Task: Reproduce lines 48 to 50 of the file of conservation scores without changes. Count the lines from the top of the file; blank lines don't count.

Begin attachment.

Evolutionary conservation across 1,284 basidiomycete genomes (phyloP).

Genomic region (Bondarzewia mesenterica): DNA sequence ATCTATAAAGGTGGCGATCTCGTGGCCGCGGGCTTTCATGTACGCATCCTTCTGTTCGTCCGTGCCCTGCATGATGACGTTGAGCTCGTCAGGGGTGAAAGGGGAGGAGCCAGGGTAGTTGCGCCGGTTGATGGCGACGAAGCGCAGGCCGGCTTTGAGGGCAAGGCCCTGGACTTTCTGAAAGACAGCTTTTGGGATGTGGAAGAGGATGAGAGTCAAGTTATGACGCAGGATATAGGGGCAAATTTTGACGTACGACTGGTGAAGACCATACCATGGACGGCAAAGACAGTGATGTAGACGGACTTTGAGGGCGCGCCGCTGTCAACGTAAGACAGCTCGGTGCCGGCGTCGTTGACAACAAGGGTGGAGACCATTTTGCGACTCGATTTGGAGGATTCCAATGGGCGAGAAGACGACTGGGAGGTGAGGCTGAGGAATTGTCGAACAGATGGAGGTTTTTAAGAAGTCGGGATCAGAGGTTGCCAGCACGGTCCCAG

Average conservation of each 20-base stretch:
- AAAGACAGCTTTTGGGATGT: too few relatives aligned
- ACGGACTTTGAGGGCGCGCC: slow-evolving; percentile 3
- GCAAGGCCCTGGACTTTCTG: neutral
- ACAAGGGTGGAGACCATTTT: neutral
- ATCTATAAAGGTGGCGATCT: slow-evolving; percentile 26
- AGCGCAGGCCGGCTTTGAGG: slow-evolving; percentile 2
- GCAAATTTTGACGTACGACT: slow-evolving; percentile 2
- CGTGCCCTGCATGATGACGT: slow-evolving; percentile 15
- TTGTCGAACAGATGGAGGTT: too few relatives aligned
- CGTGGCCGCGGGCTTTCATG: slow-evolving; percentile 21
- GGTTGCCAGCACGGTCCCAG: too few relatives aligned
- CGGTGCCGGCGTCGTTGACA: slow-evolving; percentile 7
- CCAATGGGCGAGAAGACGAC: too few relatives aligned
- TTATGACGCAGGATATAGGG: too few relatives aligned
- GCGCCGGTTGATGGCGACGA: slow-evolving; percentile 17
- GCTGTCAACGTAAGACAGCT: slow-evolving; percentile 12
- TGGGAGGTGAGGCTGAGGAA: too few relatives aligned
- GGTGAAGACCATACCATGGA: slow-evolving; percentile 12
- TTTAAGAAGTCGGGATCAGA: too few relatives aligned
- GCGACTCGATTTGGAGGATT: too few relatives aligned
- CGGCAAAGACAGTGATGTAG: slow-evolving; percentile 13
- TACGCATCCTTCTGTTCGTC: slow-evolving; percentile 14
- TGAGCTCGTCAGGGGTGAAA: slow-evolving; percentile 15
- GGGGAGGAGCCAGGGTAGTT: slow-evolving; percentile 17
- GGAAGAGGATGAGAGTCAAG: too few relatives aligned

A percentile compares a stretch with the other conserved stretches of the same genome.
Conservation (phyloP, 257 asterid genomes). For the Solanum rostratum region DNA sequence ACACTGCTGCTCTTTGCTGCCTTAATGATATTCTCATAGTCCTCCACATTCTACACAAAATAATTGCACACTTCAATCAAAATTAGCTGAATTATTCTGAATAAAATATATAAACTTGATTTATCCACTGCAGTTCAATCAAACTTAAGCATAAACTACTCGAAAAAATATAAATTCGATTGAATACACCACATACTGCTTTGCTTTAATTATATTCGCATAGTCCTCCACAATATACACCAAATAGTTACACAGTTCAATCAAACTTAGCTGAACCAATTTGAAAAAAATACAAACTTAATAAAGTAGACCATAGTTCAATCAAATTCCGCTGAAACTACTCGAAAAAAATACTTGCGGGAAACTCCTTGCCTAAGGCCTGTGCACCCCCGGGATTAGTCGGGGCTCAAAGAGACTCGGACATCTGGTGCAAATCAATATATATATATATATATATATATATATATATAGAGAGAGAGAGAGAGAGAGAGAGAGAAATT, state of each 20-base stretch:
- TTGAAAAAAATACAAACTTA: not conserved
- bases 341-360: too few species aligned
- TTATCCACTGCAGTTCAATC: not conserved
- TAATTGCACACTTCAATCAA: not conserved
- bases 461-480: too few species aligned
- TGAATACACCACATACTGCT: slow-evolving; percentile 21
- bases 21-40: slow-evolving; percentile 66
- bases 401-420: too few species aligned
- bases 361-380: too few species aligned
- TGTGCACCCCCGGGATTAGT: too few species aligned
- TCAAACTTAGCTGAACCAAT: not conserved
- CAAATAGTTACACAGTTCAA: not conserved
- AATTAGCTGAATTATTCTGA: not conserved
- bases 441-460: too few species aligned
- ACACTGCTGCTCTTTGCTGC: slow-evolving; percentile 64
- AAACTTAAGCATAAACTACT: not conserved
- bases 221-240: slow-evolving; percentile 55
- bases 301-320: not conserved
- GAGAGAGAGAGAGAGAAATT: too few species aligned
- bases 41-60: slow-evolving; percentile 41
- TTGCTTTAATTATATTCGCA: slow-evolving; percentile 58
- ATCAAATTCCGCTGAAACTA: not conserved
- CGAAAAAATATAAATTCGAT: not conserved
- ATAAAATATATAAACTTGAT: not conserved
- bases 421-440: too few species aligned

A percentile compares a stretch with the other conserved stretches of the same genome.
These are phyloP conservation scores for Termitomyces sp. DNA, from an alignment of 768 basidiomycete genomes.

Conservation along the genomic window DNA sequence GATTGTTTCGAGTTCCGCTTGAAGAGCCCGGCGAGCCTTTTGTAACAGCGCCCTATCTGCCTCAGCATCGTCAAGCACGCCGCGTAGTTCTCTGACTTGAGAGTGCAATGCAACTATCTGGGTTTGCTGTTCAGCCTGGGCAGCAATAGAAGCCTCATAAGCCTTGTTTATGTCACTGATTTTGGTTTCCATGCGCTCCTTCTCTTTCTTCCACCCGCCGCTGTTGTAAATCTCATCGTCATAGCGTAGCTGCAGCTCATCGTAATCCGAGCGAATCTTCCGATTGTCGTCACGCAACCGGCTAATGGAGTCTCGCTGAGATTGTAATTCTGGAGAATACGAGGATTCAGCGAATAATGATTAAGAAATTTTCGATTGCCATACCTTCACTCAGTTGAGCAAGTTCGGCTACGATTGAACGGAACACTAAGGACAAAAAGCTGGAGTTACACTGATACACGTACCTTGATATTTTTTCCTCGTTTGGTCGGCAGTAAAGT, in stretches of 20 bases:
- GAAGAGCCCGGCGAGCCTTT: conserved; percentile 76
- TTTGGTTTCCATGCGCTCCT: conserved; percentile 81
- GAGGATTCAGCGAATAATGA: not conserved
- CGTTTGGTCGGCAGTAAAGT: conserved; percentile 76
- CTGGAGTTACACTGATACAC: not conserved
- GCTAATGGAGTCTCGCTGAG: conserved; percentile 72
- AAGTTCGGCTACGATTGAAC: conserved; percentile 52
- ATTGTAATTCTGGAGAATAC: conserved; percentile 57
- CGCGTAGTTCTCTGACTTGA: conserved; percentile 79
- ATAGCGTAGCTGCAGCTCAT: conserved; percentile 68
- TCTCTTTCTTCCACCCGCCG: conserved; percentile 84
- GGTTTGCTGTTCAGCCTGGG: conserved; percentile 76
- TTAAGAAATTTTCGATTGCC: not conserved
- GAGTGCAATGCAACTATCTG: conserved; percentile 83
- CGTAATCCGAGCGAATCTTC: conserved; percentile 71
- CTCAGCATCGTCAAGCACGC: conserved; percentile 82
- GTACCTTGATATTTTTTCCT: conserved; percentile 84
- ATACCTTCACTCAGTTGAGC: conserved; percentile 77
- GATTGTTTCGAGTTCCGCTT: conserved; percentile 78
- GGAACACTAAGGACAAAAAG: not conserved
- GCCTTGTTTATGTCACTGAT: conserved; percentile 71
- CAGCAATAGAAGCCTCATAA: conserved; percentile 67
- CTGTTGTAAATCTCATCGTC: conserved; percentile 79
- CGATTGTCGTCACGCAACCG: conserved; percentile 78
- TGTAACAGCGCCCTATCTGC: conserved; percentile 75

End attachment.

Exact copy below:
- bases 301-320: not conserved
- GAGAGAGAGAGAGAGAAATT: too few species aligned
- bases 41-60: slow-evolving; percentile 41